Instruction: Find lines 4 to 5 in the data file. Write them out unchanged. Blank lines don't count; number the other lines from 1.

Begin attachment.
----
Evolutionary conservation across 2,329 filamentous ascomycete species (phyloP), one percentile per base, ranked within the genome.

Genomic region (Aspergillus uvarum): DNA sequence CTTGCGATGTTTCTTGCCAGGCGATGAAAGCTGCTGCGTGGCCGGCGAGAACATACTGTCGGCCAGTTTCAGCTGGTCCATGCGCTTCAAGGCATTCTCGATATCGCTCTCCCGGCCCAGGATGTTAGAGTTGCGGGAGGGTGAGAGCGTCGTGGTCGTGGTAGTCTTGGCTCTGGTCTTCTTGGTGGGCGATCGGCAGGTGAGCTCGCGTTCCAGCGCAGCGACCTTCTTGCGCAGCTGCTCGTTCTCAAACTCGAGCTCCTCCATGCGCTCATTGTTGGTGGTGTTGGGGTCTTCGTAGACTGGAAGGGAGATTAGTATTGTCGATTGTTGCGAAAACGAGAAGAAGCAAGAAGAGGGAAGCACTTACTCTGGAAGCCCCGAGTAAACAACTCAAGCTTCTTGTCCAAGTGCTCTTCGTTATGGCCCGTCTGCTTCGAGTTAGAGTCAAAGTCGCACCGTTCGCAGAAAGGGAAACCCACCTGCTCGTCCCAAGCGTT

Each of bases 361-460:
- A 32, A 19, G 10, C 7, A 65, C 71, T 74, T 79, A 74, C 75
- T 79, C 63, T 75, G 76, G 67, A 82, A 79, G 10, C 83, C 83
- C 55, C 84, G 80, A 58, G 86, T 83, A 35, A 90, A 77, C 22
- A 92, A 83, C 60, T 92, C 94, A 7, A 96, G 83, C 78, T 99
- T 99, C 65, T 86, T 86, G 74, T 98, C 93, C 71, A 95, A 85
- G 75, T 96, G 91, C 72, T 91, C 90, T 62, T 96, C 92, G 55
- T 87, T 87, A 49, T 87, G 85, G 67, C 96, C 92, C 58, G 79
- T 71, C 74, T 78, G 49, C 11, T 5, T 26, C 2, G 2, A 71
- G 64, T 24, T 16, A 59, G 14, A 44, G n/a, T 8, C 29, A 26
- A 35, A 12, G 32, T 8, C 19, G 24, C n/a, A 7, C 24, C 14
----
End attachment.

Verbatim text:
- A 32, A 19, G 10, C 7, A 65, C 71, T 74, T 79, A 74, C 75
- T 79, C 63, T 75, G 76, G 67, A 82, A 79, G 10, C 83, C 83